17 October, 2004

Between a Rock and a Hard Place

SUSHMA JOSHI Sunday October 17, 2004
Source : NATION WEEKLY MAGAZINE, Archived at South Asian Media Net
Devi Sunwar, 36, cries as she tells her story. Her daughter Maina was 15. “She would have gone to class 9,” she sobs. After witnessing an extra-judicial execution of a relative Reena Rasaili on February 17, 2004, Devi, who had also been sexually harassed by the police, went back to her village. The police arrived at her home at 6 a.m. the next day to search for her. They could not find her, so they took her daughter with them. After the disappearance of the girl, the parents launched a search, going to the army and police barracks and putting in an application with the National Human Rights Commission. The body was found yesterday. Devi worries about going to the police barracks by herself to get the body. “Can somebody come with me?” she asks the lawyers from Advocacy Forum who are present and who are providing legal aid to her.

The paradox of a woman who has been sexually harassed, whose daughter has been killed by the police and who is forced to go back to the same institution to get justice reflects the extraordinary state of the human rights situation in Nepal today. “Between a Rock and a Hard Place,” Human Rights Watch report on Nepal, looks at the way civilians inside Nepal are caught in-between the conflict and are equally at risk from both the security forces and the Maoists. The 102-page public report, which was released in the Radisson Hotel on Thursday, documents cases of extra-judicial executions, disappearances, illegal detentions and arbitrary arrests. It also makes recommendations to the three conflicting parties—the government of Nepal, the leadership of the CPN-Maoist and the King.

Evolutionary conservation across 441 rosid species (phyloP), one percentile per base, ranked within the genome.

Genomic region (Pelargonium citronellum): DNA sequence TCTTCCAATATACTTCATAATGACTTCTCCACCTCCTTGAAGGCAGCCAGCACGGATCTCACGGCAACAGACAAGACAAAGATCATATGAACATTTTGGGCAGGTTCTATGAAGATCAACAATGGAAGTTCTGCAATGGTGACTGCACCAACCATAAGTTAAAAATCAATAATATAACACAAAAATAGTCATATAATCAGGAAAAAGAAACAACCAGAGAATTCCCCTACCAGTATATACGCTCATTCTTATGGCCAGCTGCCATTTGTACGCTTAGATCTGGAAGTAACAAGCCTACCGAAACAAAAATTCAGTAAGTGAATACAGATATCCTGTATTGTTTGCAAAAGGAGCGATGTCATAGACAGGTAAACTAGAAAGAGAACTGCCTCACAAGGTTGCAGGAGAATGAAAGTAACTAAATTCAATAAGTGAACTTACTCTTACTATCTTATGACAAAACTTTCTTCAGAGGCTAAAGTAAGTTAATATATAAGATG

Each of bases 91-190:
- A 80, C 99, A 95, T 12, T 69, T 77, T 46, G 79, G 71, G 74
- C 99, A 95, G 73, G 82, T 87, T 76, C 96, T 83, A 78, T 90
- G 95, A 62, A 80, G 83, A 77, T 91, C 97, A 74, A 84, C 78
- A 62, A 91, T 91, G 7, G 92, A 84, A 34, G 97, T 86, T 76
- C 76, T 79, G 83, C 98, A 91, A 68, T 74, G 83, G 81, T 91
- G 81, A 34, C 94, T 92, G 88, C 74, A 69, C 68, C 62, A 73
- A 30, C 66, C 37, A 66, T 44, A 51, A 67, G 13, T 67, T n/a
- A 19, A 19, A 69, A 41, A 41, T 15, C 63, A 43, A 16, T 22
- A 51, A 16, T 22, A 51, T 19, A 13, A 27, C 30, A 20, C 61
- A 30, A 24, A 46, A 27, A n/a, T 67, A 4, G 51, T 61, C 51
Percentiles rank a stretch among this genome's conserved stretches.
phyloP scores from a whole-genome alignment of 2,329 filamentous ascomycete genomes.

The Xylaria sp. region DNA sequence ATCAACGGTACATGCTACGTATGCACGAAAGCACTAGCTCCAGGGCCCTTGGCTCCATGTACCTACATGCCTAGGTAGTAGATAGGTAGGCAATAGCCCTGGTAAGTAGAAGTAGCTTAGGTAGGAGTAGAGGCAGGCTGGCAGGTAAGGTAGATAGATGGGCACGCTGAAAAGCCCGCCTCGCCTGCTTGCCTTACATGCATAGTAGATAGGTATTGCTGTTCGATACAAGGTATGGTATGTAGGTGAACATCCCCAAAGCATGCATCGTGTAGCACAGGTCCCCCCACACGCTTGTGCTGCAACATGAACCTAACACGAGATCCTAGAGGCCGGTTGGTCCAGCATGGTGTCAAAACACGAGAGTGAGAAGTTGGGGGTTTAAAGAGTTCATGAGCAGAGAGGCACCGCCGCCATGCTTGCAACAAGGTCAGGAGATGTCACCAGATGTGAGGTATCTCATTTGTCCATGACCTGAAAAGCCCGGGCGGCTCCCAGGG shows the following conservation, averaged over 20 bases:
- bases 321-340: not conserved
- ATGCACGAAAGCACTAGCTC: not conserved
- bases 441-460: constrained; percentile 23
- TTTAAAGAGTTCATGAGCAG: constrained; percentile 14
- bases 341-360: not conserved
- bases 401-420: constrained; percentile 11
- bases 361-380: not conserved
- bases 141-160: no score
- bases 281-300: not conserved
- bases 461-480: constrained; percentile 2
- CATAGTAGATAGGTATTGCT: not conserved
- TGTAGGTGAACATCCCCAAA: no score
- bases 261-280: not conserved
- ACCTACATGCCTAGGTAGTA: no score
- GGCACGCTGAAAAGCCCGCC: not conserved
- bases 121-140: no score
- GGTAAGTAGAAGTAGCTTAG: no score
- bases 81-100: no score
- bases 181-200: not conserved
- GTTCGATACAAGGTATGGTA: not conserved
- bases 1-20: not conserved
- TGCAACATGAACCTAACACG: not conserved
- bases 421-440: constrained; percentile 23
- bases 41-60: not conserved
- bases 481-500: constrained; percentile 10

The civilians of Nepal are not the only ones caught in-between the conflict. Peter Bouckaert of Human Rights Watch admits the international community finds itself in the same difficult place. While the international community does not want to isolate Nepal and leave it to deal with a Maoist rebellion, it is also increasingly reluctant to support a militarized government that acts with impunity. “The international community cannot walk away from Nepal,” Bouckaert says. “But increasingly governments around the world are finding it difficult to support it politically and economically.”

Bouchaert pointed out that the new U.S. ambassador could do a lot to ameliorate the Nepali people’s suspicions that the U.S. blindly supports the current regime by raising issues of human rights. The U.S. has, for the first time, signed the human rights memorandum. Unfortunately, the recent interview the ambassador gave in the Kathmandu Post made no reference of human rights abuses from the Army side.

Bouckaert says his organization will follow up with governments in Europe and America and pressure them to carefully consider their government’s allocation of military funds to Nepal. In the U.S., the Leahy Amendment requires the U.S. government to review the performance of the military before they can receive funding. For the first time, one unit of the Royal Nepal Army has apparently been refused funding through this amendment, although details about which unit are still to be released.

Bouckaert, who is a researcher in the conflict section in Human Right Watch, has worked in conflict areas all over the world, including Rwanda and Bosnia. “Nepal,” he says, “remains one of the most difficult countries to work in human rights today.” A mountain village in Nepal can be as far as a four days walk off the main road, cutting off effective communication and accessibility and making it difficult for organizations to track down violations. Both Maoists and the Army take advantage of this inaccessibility and continue to perpetuate abuses with impunity. In most parts of the world, e.g. in Chechnya, a village is no farther than a three hours drive away. “Chechens dream of launching a rebellion in a country like this,” he says.